On the other hand, Gaiden also dives into Kiryu’s psyche deeper than ever before. It manages to capitalize on the emotional toll that Kiryu has endured throughout the series, resulting in the most emotional portrayal of the character the series has ever seen. In doing so, Gaiden becomes yet another excellent study of his character, only that now it explores the flip side of his unwavering spirit and indomitable will. The numerous callbacks to earlier LaD entries further this point, making Gaiden as a whole, not just its story, almost like a farewell letter to the Kiryu saga.

Source: SEGA Press Kit.

Gaiden’s main open-world playground is Sotenbori in Osaka, a familiar setting for longtime LaD fans. There is also the Castle, an adult playground located on top of a defunct tanker. While Gaiden has the smallest LaD maps to date, it is still as vibrant as ever with updated visuals (better than even Yakuza: Like a Dragon) and an overwhelming amount of content. This time around, side quests are managed through Akame, Kiryu’s underworld informant in Sotenbori. This includes not only side stories, but also a myriad of other side activities such as fetch quests and landmark puzzles. While there are fewer side stories in Gaiden compared to other LaD games, they still manage to have that LaD charm about them. Some of them involve callbacks while others feature exciting cameos, which makes them worth experiencing all the same.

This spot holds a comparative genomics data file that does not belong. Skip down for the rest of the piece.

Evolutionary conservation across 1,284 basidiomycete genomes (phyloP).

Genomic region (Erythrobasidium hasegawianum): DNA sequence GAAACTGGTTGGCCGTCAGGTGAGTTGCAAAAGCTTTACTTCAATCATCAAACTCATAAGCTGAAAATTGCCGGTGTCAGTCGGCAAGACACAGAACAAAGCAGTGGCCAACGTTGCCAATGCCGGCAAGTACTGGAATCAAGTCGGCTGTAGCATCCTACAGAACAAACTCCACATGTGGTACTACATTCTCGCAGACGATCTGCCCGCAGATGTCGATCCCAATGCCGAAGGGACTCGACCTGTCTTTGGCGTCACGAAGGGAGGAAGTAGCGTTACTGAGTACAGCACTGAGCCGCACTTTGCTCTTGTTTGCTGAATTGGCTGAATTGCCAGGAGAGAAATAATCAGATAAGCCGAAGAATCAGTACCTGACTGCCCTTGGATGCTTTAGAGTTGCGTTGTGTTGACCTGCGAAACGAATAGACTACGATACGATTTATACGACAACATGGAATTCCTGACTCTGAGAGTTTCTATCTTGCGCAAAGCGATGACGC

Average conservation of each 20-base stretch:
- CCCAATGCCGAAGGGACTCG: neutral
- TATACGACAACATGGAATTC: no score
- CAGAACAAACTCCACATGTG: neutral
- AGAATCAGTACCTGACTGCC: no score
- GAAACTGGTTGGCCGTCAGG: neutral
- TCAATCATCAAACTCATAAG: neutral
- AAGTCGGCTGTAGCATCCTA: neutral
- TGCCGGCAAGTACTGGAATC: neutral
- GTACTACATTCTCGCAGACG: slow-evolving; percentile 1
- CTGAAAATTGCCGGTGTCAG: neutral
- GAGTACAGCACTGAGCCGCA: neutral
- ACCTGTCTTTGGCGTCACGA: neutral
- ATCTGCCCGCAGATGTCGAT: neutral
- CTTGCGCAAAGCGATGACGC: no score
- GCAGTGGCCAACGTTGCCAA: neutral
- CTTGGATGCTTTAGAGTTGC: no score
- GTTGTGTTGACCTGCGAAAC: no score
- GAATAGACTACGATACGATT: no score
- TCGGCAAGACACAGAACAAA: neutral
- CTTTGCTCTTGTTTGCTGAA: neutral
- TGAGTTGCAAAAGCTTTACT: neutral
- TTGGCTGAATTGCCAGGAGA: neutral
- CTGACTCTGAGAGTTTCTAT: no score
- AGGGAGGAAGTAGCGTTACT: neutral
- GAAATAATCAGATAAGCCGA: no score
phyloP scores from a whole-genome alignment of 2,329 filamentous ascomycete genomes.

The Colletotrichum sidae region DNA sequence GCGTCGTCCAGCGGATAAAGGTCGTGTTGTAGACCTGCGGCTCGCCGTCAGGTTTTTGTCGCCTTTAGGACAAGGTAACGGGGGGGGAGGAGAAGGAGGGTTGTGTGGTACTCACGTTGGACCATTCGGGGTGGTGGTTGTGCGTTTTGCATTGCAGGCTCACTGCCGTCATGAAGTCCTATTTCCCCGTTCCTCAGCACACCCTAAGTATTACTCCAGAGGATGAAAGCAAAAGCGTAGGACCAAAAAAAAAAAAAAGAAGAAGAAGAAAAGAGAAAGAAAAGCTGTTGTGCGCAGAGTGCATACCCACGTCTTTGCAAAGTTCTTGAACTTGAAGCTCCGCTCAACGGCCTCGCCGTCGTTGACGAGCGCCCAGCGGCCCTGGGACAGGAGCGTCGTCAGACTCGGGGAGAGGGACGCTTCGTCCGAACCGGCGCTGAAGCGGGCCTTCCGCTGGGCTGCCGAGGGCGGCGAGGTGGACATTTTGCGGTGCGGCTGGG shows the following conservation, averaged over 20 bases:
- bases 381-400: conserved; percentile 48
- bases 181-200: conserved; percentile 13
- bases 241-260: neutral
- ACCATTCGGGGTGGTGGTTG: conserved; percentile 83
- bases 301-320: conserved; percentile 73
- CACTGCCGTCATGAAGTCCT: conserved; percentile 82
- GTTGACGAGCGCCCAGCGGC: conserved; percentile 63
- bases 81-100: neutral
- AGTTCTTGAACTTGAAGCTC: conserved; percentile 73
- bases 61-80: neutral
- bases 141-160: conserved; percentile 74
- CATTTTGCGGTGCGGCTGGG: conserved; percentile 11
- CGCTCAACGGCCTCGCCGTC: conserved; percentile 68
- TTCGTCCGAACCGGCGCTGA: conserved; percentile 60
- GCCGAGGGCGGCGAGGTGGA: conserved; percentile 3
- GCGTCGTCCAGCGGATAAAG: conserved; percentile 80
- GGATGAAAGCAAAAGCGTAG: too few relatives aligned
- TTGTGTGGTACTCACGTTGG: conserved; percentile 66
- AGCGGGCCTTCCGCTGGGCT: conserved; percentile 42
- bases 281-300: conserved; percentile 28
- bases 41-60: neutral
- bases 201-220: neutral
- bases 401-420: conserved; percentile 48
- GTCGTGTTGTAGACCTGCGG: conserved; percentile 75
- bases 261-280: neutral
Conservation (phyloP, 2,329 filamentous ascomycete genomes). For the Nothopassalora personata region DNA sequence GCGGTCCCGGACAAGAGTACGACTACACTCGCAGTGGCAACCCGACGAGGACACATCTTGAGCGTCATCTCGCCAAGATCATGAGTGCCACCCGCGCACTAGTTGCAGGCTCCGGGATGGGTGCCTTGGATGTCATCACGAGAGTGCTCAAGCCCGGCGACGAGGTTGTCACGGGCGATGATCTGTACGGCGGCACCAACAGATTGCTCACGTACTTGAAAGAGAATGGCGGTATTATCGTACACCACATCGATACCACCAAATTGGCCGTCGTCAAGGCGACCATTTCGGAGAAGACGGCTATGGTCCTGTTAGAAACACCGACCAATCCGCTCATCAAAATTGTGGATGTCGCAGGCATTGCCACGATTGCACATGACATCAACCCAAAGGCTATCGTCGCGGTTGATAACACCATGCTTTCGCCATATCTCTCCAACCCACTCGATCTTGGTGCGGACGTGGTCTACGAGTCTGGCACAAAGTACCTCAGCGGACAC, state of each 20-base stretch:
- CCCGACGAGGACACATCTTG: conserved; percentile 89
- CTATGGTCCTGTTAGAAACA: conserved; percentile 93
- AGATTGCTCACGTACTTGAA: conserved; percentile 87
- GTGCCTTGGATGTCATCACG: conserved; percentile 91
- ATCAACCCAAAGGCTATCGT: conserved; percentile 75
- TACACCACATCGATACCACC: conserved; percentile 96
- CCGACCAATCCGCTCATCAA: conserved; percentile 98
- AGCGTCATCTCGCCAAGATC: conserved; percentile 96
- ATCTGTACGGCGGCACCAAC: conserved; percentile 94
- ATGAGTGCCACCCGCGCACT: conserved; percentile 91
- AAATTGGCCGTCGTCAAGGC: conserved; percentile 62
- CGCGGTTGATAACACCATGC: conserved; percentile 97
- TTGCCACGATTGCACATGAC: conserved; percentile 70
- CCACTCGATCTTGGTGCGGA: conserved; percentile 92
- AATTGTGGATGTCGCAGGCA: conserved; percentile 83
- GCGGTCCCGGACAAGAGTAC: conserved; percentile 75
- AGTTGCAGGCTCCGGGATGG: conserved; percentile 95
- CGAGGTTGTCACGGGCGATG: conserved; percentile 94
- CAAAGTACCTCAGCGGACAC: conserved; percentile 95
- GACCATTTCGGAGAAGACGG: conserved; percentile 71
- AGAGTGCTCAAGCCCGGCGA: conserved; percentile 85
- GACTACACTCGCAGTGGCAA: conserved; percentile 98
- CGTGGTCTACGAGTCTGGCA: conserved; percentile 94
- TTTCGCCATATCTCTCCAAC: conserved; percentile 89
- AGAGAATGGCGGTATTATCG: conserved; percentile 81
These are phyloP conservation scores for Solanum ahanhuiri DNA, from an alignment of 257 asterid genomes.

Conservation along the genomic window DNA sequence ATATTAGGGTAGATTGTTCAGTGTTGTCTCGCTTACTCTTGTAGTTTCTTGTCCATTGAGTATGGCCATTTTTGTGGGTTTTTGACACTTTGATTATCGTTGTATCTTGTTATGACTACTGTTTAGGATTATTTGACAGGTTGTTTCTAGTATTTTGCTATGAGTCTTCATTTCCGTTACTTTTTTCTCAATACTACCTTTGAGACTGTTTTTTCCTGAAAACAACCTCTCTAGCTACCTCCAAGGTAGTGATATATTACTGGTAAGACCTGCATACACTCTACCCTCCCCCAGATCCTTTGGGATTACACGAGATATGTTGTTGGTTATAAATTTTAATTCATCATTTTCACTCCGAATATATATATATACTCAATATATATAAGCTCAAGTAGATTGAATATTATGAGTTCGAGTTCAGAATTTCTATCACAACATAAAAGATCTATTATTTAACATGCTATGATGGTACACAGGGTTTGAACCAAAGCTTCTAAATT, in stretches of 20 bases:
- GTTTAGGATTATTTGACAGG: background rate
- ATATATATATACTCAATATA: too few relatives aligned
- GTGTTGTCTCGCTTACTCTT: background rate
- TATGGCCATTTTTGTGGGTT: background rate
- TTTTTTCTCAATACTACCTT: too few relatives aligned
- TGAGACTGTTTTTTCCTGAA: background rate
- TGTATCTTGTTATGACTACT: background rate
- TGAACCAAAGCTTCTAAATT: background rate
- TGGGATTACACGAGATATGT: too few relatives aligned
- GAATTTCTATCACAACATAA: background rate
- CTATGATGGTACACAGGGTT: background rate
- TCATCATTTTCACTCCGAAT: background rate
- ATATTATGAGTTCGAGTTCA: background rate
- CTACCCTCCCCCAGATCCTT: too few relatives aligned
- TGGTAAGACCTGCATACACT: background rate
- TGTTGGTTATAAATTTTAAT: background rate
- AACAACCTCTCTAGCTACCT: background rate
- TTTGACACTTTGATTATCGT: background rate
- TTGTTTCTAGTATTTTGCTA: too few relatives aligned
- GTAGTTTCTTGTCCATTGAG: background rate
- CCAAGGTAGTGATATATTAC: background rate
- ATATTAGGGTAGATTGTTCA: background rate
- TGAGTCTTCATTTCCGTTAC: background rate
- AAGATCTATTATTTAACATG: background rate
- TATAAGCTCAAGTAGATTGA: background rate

In addition to the side quests, Gaiden also provides players with a plethora of diversions and minigames. Series staples such as a casino, arcade, gambling, and karaoke minigames return, with karaoke offering one of the best selection of songs in the series. Three major diversions also make their appearance in Gaiden: the Pocket Circuit, the Cabaret Clubs, and the Coliseum.

Pocket Circuit shares its mechanics with the same minigame found in Yakuza 0 and Yakuza Kiwami, where Kiryu can modify and race toy cars ion miniature racetracks. Coliseum is essentially Gaiden’s ‘fight club’ minigame where Kiryu can participate in a number of prizefighting matches, be it one-on-one or against a crowd of enemies. However, Gaiden improves on this formula by adding a new mode where Kiryu can assemble his own fighting clan (called the Joryu Clan) and bring them to an all-out rumble against the opposing clan. All his clan members have their own skills and move sets, and yes, some of the NPCs encountered in Sotenbori can be recruited into the clan. Lastly, the Cabaret Club has Kiryu sit down and bond with one of the five hostesses in the game, whose likenesses are shot in live action.